The photos on the right (click to enlarge), taken in 2012, are of Garrylough Mill, Screen, Wexford. It was established in 1689, but rebuilt in 1831 by Maurice Roche.

With an oak wood wheel, it was Ireland’s last working water-powered flour mill and shows what Beer's mill might have looked like.

The Hamilton manuscripts detail several leases relating to the Owen O'Cork mill, right up to the very late 18th century, never mentioning a Mr Beer(e). See the PDF below - which also refers to salmon fishing in 1623 in Conn's Water, or more accurately, "in the river and baie of Owen O’Corke".

Pending more evidence, the mill may have been rebuilt in the early 18th century and one of the Beers family (of Edenderry House) discussed below was possibly associated with it then.

There is also a valid case to support the better theory that the Beers name association relates to the mid 17th century and a much earlier generation, probably of the same family.

An indirect link is supplied by the Beere gravestone in Knock graveyard (detailed below). It includes a Richard Person [sic], who died in November 1647, likely to be the father or son (or just maybe the same person, no pun intended) of Richard Pierson who is mentioned in the next PDF relating to 1650.

Being on the same gravestone as the Beere family might suggest that that Richard Person or Pierson was a son-in-law (or brother-in-law, or father-in-law) of the William Beere who erected the gravestone.

See the section below on Who was Mr Beer/Beere/Beers?

RH: PDF of references to the Owen O'Cork mill in the Hamilton manuscripts:
 
Owen O'Cork historic references.pdf Owen O'Cork historic references.pdf
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The name “Beer’s mill”, used in the 1834 Ordnance Survey map, is an inherited name from many, many years earlier, certainly prior to 1783. That was when the mill was leased by Barry Yelverton to William Seed and Co., and became a flour mill.

Yelverton, Attorney General for Ireland in 1782 and then Lord Chief Baron of the Exchequer in 1783, was created Viscount Avonmore in 1800.

He bought Ballymacarrett from the Pottinger family in 1781 for £18,113 5s 0d. Six years later he sold it to the 1st Marquis of Donegall for £25,000.
LH pic: Advertisement from the Belfast News Letter, January 1789

Brief digression

In 1791, with a nod to the Industrial Revolution, William Seed was in correspondence with James Watt who made various calculations about Seed’s requirements. Whether then, or later in 1808 when a new engine was completed for William Seeds and Robert Baillie “much to their satisfaction”, the mill had entered a new era, supplementing and replacing water power with steam power.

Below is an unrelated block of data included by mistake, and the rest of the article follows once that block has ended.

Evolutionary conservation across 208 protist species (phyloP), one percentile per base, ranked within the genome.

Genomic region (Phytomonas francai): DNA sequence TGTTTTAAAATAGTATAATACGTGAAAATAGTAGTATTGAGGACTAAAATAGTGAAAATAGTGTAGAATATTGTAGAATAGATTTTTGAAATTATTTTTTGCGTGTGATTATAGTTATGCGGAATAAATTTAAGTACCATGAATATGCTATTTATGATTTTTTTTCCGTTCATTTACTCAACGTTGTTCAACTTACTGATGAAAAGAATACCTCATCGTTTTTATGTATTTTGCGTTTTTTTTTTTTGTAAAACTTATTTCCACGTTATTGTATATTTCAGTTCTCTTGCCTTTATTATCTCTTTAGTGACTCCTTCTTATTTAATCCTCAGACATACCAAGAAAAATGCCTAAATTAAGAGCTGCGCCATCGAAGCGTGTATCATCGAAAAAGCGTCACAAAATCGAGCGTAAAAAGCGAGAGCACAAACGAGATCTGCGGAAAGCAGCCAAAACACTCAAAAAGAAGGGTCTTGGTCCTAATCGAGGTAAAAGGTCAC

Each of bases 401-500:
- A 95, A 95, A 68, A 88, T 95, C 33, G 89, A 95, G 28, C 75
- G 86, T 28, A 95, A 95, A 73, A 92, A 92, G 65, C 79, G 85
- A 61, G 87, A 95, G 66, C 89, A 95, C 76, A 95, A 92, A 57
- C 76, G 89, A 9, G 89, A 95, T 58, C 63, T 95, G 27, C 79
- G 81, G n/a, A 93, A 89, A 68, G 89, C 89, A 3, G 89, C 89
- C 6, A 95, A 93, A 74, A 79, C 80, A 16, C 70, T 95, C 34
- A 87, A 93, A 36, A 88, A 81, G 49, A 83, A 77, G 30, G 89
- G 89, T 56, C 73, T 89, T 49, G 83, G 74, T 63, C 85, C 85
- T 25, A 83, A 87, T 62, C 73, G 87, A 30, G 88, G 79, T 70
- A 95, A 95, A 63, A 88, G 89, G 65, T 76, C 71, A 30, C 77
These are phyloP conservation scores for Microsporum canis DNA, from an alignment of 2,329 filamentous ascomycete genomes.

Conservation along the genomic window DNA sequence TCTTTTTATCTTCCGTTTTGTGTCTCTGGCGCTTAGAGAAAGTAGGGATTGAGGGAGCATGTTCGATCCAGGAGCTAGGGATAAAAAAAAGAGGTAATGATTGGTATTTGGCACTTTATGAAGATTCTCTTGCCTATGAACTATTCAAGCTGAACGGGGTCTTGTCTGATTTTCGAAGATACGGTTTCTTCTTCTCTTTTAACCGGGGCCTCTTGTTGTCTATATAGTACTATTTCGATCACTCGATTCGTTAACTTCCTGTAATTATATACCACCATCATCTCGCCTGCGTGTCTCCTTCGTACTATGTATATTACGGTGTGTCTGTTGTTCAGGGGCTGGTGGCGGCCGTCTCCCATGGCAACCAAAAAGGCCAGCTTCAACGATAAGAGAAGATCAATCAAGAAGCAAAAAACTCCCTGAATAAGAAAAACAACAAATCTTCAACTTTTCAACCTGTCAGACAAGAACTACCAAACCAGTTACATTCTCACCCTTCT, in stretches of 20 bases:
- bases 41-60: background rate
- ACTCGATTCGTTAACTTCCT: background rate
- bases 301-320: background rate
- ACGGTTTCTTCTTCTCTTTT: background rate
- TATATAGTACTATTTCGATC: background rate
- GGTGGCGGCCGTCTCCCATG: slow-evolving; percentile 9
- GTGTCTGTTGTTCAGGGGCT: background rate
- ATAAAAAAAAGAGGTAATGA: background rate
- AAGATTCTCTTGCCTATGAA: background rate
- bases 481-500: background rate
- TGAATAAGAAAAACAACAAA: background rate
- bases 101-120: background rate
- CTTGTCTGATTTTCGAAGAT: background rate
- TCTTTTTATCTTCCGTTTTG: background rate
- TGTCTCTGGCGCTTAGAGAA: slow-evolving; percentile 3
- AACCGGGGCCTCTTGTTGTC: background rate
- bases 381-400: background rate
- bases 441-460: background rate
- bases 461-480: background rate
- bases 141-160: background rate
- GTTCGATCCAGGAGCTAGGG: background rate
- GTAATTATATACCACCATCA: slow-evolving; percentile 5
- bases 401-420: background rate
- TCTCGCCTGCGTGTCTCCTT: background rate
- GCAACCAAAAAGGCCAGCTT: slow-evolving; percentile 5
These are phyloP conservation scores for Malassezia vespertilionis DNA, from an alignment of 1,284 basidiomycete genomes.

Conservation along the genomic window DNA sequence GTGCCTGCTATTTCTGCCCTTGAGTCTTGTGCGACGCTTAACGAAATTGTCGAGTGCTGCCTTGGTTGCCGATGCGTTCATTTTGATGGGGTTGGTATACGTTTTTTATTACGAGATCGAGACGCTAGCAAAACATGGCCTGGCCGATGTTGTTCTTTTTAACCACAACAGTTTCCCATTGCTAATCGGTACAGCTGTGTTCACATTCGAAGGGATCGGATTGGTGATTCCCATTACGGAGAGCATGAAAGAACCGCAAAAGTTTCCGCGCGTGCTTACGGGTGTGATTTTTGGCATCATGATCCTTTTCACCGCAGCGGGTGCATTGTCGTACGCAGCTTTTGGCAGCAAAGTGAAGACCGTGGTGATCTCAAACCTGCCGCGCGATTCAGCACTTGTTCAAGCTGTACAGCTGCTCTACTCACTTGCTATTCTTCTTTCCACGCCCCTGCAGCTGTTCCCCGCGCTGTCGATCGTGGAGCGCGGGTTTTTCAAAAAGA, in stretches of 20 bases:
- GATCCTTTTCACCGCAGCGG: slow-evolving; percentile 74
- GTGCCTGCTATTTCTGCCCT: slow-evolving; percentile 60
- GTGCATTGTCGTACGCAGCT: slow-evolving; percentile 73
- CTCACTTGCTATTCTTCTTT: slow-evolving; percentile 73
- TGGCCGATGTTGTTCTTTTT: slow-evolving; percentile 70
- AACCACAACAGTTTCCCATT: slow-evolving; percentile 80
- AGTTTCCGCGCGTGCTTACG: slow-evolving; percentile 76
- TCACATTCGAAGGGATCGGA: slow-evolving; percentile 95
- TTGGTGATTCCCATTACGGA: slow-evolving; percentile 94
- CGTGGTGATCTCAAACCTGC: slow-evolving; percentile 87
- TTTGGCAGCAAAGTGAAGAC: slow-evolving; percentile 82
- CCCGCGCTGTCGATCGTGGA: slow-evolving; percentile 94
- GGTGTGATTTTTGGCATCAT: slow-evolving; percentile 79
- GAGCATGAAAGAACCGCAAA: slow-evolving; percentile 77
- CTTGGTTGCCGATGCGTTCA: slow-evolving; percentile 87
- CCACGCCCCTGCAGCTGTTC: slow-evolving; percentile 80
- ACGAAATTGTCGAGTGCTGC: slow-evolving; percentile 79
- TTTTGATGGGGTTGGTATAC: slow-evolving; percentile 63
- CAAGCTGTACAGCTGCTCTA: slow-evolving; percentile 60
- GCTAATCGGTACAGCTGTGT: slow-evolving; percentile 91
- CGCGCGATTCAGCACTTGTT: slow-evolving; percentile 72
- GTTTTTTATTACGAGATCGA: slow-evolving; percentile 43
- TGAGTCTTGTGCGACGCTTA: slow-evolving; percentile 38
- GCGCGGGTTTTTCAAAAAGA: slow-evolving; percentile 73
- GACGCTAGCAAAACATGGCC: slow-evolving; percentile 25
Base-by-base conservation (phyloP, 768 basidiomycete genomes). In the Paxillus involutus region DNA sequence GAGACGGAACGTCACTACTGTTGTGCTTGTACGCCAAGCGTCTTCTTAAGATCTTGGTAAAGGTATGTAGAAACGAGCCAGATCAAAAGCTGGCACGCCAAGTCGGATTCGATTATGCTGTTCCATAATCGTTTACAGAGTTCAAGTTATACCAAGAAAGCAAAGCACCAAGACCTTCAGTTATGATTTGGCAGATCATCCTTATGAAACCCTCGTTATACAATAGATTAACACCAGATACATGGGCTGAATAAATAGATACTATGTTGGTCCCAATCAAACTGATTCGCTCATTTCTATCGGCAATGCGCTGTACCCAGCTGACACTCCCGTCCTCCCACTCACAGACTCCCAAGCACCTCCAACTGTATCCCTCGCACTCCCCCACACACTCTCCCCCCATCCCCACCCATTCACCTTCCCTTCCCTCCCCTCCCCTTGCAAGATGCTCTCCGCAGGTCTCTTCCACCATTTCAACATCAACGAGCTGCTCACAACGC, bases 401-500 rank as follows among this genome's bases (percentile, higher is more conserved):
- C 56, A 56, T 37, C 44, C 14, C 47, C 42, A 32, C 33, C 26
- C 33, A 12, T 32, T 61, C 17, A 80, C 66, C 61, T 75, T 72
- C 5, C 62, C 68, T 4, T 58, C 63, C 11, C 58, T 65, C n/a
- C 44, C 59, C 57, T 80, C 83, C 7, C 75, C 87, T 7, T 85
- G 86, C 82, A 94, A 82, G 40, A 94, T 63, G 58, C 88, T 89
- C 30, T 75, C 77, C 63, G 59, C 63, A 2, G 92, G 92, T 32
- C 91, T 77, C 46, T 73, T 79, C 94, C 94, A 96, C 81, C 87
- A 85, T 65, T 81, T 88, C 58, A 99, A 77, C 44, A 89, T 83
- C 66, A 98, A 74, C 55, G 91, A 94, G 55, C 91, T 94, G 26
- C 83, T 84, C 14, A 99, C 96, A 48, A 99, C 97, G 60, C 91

The engineer, Joseph Varley, wrote to his employers, Boulton, Watt & Co. (Soho, Birmingham) on 29 January 1808, explaining that he “has been obliged to run away from Seed & Baillie’s to avoid a Matrimonial Connection [his or theirs?]. Proposes taking his passage for Liverpool on Sunday. Requests directions to his next destination.”

       James Watt's steam engine, c.1788
 

A 1744 account of North Down including Holywood, Castlereagh and Knockbreda

RH PDF: Excerpt from Page 69 to Page 74 re north Co. Down from Harris, Walter and Smith, Charles. The Antient and Present State of the County of Down … Dublin, 1744.
Harris and Smith on north Co Down, 1744.pdf Harris and Smith on north Co Down, 1744.pdf
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Harris and Smith mention Gentlemen's Seats in 1744 in the barony of Castlereagh; Holywood and its mussels; Scrabo quarries; Comber; Saintfield; Drumbo; Ballylesson; Purdysburn; Belvoir; Knockbreda Parish Church and its architect Richard Castle (or Cassels or Cassel)  (1690-1751); Castle-Reagh and Con O'Neill.
 

Who was Mr Beer/Beere/Beers?

The eponymous Beer or Beere or Beers, whose name has been enshrined in the mill, the bridge and the road, remains a mystery.

No clear evidence seems to have been produced to prove who he was. Given the relative rarity of the surname, I believe he was most likely connected to one of the Beere/Beers people detailed below. 

The Beersbridge Road was the main route out of Belfast to parts of Co.Down before the new road, the Great Scots Road [i.e. the Newtownards Road], was built in the years after 1750. 
The Connswater Bridge on that new Newtownards Road dates from  1759/1760. This PDF (below) was the 1758 tender for its construction, as advertised in the Belfast News Letter on 7 July 1758:
 
Connswater Bridge 1758.pdf Connswater Bridge 1758.pdf
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Click to enlarge. These pics are of the current Beer's Bridge, the first one revealing the widening on each side of the bridge.